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In Spain, the swindler "with 2000 tumors" gets 2 years in prison


On Monday, the Madrid court sentenced Paco Sanz to two years in prison for fraud. The Spaniard had managed to collect 264,780 eu

He had only a few months to live in 2010 already, but Paco Sanz is present at the bar of the court in Madrid on Monday, which sentences him to two years in prison for fraud.

Nicknamed "the man with 2000 tumors", this Spaniard has, for seven years, extracted some 264,780 euros from celebrities and anonymous, to finance an alleged treatment against the disease.

The reason for the donations he begged for on social media was simple: to try an experimental treatment for a suspected terminal cancer.

Appearing regularly on television or on social networks between 2010 and 2017, Paco Sanz had managed to lure stars of national television like Jorge Javier Vazquez, actors or professional sportsmen like the footballer Alvaro Negredo.

In total, several thousand people fell into the trap.

A real disease, but benign tumors

Paco Sanz claimed that he only had a few months to live when his genetic disease, a very real Cowden syndrome diagnosed in 2009, had led to the appearance of "nearly 2000 tumors".

In fact, the reported tumors were benign and did not present immediate risks to his life.

"Taking advantage of his illness", the swindler had drawn up "a plan to obtain illicit financing between 2010 and February 2017", estimates the prosecution.

A website in his name, an eponymous association, paid text messages "send Paco to 25600" for 1.45 euros, a PayPal account or even a charity gala organized by celebrities… Funds were raised by all means.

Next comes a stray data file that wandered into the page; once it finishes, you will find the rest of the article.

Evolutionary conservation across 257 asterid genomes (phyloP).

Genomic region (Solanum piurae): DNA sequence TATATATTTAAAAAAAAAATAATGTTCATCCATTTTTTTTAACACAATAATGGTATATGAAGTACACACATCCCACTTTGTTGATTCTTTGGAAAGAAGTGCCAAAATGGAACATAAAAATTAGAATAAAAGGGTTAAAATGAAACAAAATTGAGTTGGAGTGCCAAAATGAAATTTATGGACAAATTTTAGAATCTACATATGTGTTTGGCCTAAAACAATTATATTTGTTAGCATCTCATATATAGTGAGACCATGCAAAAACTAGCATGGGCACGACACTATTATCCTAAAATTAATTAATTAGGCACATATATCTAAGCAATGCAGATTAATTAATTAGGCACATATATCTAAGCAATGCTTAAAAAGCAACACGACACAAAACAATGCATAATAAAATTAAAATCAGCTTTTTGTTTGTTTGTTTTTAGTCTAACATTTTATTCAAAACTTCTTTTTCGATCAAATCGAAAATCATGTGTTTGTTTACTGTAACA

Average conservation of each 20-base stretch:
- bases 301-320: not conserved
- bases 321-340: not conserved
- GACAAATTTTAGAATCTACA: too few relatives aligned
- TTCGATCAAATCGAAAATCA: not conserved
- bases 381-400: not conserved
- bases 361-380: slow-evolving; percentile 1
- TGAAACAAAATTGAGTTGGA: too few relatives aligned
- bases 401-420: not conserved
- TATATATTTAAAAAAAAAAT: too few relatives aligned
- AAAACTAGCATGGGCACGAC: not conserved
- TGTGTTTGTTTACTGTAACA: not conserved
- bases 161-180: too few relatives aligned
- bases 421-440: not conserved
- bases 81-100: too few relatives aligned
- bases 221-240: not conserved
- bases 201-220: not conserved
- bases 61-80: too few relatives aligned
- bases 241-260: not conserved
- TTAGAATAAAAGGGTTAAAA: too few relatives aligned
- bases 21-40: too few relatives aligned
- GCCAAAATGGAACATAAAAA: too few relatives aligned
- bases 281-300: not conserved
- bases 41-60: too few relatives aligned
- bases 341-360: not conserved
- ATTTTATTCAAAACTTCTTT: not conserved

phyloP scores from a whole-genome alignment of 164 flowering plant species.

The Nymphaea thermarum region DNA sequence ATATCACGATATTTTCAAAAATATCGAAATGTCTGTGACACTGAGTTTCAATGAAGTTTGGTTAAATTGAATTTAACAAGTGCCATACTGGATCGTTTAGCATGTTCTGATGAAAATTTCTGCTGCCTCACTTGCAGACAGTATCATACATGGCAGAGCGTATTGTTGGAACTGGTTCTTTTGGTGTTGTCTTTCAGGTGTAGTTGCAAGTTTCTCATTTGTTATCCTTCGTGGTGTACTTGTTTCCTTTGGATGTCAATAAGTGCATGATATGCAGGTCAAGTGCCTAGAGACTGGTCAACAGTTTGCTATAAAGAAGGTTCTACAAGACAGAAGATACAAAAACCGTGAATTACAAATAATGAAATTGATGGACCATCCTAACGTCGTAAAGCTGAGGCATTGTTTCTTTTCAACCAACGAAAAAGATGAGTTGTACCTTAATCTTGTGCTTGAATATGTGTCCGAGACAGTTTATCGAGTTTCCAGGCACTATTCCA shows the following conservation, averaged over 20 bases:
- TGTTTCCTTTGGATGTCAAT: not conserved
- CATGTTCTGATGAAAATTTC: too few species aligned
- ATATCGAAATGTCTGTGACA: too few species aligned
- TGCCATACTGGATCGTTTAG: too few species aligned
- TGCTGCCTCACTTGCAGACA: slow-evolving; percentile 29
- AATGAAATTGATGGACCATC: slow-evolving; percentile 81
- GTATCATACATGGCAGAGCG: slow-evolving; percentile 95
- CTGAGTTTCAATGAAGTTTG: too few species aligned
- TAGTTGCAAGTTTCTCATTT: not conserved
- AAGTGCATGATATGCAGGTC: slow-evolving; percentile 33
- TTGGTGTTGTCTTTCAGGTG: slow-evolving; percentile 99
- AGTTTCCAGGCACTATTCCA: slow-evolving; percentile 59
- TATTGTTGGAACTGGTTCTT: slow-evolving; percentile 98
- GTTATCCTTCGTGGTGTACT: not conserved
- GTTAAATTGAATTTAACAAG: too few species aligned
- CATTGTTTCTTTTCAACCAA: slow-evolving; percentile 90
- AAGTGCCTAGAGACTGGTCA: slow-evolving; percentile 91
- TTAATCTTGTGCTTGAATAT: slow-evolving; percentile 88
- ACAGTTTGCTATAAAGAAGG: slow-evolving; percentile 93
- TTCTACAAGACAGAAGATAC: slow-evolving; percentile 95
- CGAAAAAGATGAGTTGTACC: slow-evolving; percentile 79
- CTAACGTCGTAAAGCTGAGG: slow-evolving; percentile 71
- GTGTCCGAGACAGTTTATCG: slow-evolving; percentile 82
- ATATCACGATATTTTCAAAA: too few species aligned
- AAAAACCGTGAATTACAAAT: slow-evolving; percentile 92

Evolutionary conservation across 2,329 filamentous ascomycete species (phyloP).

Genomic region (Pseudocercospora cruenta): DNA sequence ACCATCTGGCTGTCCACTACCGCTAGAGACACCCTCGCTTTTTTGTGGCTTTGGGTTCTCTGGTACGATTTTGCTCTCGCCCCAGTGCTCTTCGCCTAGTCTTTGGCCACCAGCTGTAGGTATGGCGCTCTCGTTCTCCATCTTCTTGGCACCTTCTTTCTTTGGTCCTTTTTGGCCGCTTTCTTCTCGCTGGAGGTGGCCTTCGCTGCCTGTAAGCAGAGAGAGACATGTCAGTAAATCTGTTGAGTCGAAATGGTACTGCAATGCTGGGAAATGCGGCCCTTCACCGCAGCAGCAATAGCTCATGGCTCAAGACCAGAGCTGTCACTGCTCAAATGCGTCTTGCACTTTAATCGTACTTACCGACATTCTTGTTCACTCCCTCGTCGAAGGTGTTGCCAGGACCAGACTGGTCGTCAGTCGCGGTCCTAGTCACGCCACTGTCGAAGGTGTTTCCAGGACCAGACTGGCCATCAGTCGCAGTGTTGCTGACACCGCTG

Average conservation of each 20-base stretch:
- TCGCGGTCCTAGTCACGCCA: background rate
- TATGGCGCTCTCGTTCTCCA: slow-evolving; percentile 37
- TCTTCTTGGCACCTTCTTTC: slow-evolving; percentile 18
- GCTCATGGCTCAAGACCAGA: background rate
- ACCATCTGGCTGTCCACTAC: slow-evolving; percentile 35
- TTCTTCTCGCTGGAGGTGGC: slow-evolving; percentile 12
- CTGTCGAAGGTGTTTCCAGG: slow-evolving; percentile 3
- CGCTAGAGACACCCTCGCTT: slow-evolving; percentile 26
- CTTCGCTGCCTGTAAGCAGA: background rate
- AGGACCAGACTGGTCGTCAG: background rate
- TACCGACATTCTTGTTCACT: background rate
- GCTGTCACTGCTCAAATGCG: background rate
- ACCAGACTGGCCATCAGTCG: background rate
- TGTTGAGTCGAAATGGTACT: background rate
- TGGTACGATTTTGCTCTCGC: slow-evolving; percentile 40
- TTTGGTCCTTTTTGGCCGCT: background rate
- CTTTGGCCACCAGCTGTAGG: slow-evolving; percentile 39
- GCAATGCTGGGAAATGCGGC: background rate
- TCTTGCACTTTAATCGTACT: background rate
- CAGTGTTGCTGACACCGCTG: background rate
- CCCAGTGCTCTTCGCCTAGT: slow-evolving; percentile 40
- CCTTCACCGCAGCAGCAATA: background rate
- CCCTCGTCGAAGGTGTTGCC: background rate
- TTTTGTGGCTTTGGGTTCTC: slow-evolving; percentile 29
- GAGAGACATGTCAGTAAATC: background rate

No hay dolor, no hay límites, la fuerza de voluntad puede con todo.


- Paco Sanz (@paco_sanz) March 4, 2017

With a lot of social media posts and appearances in various media, Paco Sanz alleged that his illness was "much more serious than it really was."

"The only way to save him was to send him to the United States," he said, because "there was no treatment in Spain", continues the prosecution.

In fact, this trip to the United States for an alleged last-chance treatment "consisted of taking part in a free clinical trial," adds the prosecution.

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The conviction of Paco Sanz, who pleaded guilty, is well below the six years required by the prosecution.

It also allows him to escape prison, because Spanish law allows for sentences of less than two years.

His companion, an accomplice, was sentenced to one year and nine months of imprisonment and will in fact not go behind bars either.

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Despite these convictions, the trial of the swindler with 2,000 tumors continues for another three days.

The court must now approach the civil aspect of the case and determine the amount of damages.

Source: leparis

All tech articles on 2021-02-08

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News/Politics 2021-04-14T14:44:05.414Z

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